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5 Practical Tips to Promote a Nutritional Mindset for the Whole Family

5 Practical Tips to Promote a Nutritional Mindset for the Whole Family

Cooking can be a very daunting task, especially when faced with countless pans, utensils, and devices you’ve never heard of, as well as advanced cooking phrases and jargon. There are some who left all the cooking to their mothers or fathers, and never learned how to do it on their own. Others are born with the talent and taste, but are too lazy to develop their skills.

Then there are those who are intimidated when they see one single unknown ingredient, which leads them to throw in the towel when it comes to cooking and leave the rest up to the chefs and cooking masters to feed them decently healthy foods every weekend. This kind of habit can literally break the bank! We are living in an era of fast food and quick microwavable meals, so why bother learning to cook?

Our body needs certain nutrients in order to function properly. Yes, nutrients come from food, but that doesn’t mean you can just eat whatever you want. Countless studies, privately or publicly posted, have proved that eating to your heart’s desire, especially microwavable and fast foods, is a huge health risk. Obesity rates are skyrocketing every single year.

Imagine: three out of 10 children ages four to 19 are gaining an extra 6 pounds a year! The regular intake of quickie foods is the main culprit, and apparently, it ups the chances of getting other serious conditions such as diabetes, depression, and heart attacks — these are conditions you want to prevent your loved ones from developing.

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Fortunately enough, we’re also living in an era of agricultural mastery and nutritional science. It’s easy to take the quick route and throw a TV dinner in the microwave, but making a nutritious meal may actually be a lot easier than some of us think. So here are five easy tips to help keep the whole family healthy without spending all day in the kitchen or breaking the bank.

1. Take a second look at the costs of healthier options.

One common misconception is that eating healthy is just too expensive. We look at the bell peppers in the produce aisle and see frozen, pre-cooked, fatty meals two isles away at a better bargain. But eating healthy doesn’t have to be as expensive as it seems.

For example, a stir fry consisting of brown rice, frozen veggies and the sauce of your choice can feed a person for as little as 30 cents a meal. Black bean burritos with lettuce are inexpensive as well. Making your own from scratch (aside from the tortillas themselves) takes no longer than 10 minutes and can feed a family of five for $3.

Both of these meal ideas give ample protein and veggie intake in just one meal and cost next to nothing. There are other cheap, healthy meal ideas to be found all over the web. These are just a start.

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2. Cooking doesn’t have to take all day.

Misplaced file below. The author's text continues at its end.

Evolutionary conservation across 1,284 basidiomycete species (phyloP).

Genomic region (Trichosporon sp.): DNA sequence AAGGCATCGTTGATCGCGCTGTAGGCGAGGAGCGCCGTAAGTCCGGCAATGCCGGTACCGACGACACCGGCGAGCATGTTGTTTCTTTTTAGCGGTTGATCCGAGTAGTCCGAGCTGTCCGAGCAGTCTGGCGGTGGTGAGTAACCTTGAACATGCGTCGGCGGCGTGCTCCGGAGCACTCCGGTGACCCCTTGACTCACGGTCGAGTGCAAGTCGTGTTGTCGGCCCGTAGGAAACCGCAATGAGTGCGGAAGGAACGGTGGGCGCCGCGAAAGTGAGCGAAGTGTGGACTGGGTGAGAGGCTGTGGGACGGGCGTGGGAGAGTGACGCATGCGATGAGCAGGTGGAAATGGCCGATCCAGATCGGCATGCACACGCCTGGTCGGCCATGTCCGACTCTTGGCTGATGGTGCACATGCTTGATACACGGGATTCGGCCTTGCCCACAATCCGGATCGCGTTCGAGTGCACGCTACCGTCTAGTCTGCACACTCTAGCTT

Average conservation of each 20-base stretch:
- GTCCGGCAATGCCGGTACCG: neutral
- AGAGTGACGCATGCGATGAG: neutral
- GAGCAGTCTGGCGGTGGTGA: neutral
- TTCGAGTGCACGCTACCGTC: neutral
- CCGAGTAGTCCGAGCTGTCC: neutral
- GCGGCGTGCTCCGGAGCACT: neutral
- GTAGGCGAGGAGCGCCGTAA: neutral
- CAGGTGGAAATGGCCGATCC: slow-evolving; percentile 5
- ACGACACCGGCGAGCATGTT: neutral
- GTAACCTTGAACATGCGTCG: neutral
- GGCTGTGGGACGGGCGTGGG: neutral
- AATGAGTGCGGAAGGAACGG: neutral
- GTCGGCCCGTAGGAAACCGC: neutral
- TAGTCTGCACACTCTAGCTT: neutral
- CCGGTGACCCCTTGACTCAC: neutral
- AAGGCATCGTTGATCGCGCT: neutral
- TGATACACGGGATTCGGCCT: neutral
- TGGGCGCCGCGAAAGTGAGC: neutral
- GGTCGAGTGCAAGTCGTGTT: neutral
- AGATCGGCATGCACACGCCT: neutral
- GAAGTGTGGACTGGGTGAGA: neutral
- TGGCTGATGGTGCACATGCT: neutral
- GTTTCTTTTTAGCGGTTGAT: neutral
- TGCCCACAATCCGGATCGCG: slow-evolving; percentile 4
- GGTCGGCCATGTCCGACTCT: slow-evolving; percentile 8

Another misconception about eating healthy is that we just don’t have the time to make healthy meals in our busy lives. Just like the meal ideas in the above tip, cooking doesn’t have to be a big chore.

A breakfast burrito consisting of a scrambled eggs fried together with a handful of spinach and black beans tossed in a tortilla takes as little as five minutes. For those who aren’t fond of yolk, the same recipe can be made by only using egg whites and adding an extra egg.

There are tons of healthy meals that take only minutes to make. Beans of any sort, spinach, potatoes, eggs, frozen veggies and low-fat yogurt are among the many staples of those with busy lives who appreciate a quick homemade meal. Get creative!

3. Foods aren’t better from a can.

You may have noticed I’m a pretty big fan of frozen veggies, the reason being that fresh veggies can be hard on the wallet, while canned veggies can be hard on the body. Simply put, canned veggies are not our friends. While still retaining some of their nutrients, the canning process has been known to take away from their overall nutritional value. It also can’t hurt to stay away from pumping our bodies full of preservatives.

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Frozen veggies have the nutritional value of fresh veggies without the steep price. This goes for most everything, not just veggies. When buying meat, the frozen variety is always a good choice. While still healthy, you’ll rarely find yourself throwing away rotten meat or eating preservatives from a can.

4. Calories aren’t all bad.

Calories have gotten a pretty bad rap today. Yeah, we all go gaga about “protein shakes are healthier” or “gm diet plan works better than intermittent fasting” while ignoring the fact that our bodies simply need calories to function. There is definitely such thing as too little calories. You can’t be healthy and underfed; it just doesn’t work. Everyone’s recommended calorie intake is different and varies based on weight, age, gender, and activity level.

calorie-intake

    Luckily, anyone with a computer and internet connection has access to a variety of different calorie calculators on the web. Sites like Calorie Counter and Calorie King make it easy to know just how many we should be eating. For those trying to lose or put on weight, these calorie calculators as well as other high-tech fitness trackers are motivational and perfect for helping reach your weight goals.